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  • GARBAGE WARRIOR
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GARBAGE WARRIOR


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Frequently Bought Together

GARBAGE WARRIOR + Earthship: How to Build Your Own, Vol. 1 + Earthship: Systems and Components vol. 2
Price for all three: $85.61

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Product Details

  • Actors: Michael Reynolds
  • Format: Color, NTSC
  • Language: English
  • Region: Region 1 (U.S. and Canada only. Read more about DVD formats.)
  • Aspect Ratio: 1.33:1
  • Number of discs: 1
  • Rated: NR (Not Rated)
  • Studio: Morningstar Entertainment
  • DVD Release Date: February 10, 2009
  • Run Time: 90 minutes
  • Average Customer Review: 4.3 out of 5 stars  See all reviews (19 customer reviews)
  • ASIN: B001CB96LK
  • Amazon Best Sellers Rank: #78,291 in Movies & TV (See Top 100 in Movies & TV)

Special Features

None.

Editorial Reviews

Garbage Warrior is a feature-length documentary film telling the epic story of maverick US architect Michael Reynolds and his fight to introduce radically sustainable housing. An extraordinary tale of triumph over bureaucracy, Garbage Warrior is above all an intimate portrait of an extraordinary individual and his dream of changing the world

Customer Reviews

4.3 out of 5 stars
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See all 19 customer reviews
Reynolds presents his method of totally sustainable living in the form of Earthship houses as the necessary alternative.
Lucia Whalen
New Mexico, and now they are being built all over the world - Africa, South America, Europe, and the U.S. You'll plan a trip to NM immediately after seeing this DVD.
C. Cone
Some reasons include minor infractions of leaking or heating, or others insisting there had been issues not following all regulated laws for building.
ashley

Most Helpful Customer Reviews

19 of 19 people found the following review helpful By Narz on August 4, 2008
Format: DVD
As someone who's been interested in & involved with the sustainability movement for a long time now Mike Reynolds (the "hero" of this documentary) is the type of individual I wish I could have crossed paths with, worked with & learned from in person! This film documents his evolutionary journey from his first buildings in the New Mexico desert to his entrance into the legal arena facing an uphill battle to pass a bill that would allow architects the freedom to experiment with building designs in a controlled environment, to make mistakes & learn from them. Michael presents a compelling case, both to stodgy legislators as well as the audience that this is not only a good idea but absolutely necessary. The essence of his message is that we must redesign society (not just the building codes) to be able to adapt forcefully & gracefully to rapid change. It's a story about unexpected obstacles and the power of an adaptable & persistent spirit in overcoming them. The film takes us to India's Andaman Islands where Mr. Reynolds uses his unconventional building technique to rebuild a community devastated by tsunami and demonstrates how swift positive change can be when not hampered by ideological resistance and red tape. The pacing & flow of the movie are perfect, the musical score is great as well, complimentary to the action & powerful without being overwhelming (or overdramatic). It is even humorous at times like the "romantic" tune playing while Mike's newfound ally (a converted knight for his cause from within the system) works her way through a sea of resistant & skeptical senators to help try to get his bill passed.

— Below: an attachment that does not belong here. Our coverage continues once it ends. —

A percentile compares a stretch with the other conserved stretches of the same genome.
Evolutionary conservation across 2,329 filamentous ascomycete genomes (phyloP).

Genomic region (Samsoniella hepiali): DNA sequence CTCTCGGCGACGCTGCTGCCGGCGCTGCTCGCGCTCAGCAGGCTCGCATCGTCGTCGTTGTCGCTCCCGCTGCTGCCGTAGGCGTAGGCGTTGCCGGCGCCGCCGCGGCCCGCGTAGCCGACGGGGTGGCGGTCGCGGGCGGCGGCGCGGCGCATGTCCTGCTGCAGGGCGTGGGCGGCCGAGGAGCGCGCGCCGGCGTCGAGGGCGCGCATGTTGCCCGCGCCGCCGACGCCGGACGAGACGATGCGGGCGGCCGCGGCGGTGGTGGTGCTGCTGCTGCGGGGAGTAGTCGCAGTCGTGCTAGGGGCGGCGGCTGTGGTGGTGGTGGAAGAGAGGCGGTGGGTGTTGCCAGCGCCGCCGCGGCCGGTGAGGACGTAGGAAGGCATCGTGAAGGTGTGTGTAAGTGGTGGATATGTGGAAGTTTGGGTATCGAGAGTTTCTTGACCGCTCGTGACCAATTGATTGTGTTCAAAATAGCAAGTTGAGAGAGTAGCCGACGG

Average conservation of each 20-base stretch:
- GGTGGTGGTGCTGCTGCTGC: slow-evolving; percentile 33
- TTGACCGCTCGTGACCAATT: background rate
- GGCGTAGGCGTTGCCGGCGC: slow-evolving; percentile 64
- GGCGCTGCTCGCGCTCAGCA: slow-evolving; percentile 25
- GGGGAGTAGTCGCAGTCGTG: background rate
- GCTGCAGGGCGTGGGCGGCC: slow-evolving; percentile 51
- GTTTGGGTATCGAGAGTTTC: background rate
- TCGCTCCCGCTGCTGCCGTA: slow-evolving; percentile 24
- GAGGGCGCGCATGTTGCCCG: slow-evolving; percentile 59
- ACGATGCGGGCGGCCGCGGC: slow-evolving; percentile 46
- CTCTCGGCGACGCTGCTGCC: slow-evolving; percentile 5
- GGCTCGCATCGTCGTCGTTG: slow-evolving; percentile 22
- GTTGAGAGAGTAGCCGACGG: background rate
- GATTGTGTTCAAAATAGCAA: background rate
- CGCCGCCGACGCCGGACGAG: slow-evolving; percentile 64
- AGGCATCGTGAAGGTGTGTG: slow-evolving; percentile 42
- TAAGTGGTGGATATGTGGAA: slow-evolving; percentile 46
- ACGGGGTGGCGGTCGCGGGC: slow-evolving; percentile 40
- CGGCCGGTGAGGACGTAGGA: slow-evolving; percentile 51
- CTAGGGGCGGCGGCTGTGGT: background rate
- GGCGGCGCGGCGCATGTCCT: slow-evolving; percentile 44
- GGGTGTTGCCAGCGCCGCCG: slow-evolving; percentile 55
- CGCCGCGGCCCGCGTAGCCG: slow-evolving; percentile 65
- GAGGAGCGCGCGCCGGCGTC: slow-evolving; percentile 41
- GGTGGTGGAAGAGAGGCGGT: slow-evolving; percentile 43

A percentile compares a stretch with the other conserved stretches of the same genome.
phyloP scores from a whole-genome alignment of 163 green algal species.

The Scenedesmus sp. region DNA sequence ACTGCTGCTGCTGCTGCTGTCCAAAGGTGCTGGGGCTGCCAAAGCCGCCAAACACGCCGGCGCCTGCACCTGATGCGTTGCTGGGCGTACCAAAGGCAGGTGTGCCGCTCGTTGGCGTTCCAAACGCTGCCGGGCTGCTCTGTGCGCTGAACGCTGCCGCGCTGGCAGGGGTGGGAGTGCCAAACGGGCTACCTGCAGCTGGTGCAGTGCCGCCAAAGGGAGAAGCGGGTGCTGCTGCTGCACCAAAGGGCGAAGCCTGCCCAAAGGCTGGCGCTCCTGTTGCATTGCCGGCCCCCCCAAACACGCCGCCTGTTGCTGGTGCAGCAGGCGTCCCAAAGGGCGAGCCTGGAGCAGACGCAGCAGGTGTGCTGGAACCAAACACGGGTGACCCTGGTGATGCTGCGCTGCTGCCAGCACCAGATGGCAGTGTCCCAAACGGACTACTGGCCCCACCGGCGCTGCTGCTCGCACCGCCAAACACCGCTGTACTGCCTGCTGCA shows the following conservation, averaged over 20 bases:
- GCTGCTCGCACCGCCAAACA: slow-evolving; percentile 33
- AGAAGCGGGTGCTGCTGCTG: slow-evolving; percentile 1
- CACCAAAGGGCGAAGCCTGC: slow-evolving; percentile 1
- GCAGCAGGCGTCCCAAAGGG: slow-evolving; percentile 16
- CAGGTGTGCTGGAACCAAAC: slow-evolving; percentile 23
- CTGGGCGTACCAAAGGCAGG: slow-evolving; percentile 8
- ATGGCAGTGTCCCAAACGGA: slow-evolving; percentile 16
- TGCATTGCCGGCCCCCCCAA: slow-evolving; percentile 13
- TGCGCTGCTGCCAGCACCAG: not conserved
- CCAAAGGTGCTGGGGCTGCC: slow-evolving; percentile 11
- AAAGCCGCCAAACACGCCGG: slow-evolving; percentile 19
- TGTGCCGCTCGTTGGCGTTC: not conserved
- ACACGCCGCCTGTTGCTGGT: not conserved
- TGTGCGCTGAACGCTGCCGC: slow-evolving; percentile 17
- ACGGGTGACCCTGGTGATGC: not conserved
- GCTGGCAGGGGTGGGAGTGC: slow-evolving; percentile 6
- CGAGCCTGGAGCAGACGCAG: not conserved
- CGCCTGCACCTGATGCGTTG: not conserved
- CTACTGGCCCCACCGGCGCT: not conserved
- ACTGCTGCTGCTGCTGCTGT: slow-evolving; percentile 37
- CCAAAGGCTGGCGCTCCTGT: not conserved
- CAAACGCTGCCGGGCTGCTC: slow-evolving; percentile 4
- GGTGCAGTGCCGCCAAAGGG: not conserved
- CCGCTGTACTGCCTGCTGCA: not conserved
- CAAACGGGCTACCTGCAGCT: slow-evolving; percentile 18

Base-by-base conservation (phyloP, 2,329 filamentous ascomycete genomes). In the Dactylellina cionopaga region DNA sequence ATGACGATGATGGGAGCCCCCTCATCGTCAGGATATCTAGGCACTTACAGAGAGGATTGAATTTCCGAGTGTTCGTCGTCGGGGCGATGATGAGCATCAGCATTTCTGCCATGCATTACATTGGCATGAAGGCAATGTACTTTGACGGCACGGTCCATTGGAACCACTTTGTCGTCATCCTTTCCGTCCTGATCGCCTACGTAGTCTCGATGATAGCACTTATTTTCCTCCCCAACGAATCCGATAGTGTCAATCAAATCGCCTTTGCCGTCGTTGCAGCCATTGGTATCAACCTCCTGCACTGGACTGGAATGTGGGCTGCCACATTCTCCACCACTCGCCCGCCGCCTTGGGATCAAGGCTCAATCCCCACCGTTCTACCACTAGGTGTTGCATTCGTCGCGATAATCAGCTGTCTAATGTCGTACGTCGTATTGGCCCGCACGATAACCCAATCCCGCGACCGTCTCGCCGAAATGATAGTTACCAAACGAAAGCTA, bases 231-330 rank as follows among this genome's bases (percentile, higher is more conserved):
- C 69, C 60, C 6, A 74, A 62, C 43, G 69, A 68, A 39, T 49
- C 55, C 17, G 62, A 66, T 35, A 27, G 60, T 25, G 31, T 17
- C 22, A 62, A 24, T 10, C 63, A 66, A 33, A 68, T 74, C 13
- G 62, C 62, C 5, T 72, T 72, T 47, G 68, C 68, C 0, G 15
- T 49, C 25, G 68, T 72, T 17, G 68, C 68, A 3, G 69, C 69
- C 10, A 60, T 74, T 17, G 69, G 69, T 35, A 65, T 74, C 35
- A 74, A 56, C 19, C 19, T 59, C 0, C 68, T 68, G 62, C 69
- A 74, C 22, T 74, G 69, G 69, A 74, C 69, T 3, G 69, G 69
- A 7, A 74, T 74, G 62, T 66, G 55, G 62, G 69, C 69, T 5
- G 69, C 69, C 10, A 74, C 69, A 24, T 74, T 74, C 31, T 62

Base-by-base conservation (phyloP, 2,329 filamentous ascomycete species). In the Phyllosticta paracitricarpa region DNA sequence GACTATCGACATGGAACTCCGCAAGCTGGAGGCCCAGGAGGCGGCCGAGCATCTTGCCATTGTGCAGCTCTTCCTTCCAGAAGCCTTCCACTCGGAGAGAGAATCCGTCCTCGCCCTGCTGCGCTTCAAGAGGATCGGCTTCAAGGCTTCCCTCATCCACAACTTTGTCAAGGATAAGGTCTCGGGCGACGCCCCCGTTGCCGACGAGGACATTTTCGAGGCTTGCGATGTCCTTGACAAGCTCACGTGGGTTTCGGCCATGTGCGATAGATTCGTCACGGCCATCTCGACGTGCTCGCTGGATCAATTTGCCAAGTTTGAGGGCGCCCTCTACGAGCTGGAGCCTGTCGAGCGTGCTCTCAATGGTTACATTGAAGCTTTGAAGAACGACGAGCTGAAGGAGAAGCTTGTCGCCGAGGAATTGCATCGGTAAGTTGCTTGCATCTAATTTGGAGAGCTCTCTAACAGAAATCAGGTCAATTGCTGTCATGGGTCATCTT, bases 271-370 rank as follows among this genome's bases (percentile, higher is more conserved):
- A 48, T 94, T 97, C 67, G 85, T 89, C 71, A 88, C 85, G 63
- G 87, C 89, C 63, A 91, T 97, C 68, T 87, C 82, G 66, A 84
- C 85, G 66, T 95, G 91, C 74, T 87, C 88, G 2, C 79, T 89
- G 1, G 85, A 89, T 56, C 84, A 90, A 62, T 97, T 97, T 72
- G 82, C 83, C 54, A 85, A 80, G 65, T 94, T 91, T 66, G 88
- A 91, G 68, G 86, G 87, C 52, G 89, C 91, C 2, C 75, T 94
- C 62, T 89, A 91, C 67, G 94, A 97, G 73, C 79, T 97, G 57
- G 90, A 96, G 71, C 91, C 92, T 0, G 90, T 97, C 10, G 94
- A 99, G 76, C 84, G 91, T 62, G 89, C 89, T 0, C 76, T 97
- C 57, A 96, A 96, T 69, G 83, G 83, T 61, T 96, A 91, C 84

Garbage Warrior will not give you the latest cutting edge information about sustainable design (though it certainly is a great primer), nor is it a full biography of Mr.
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10 of 10 people found the following review helpful By Jason A. Gagnon on January 22, 2010
Format: DVD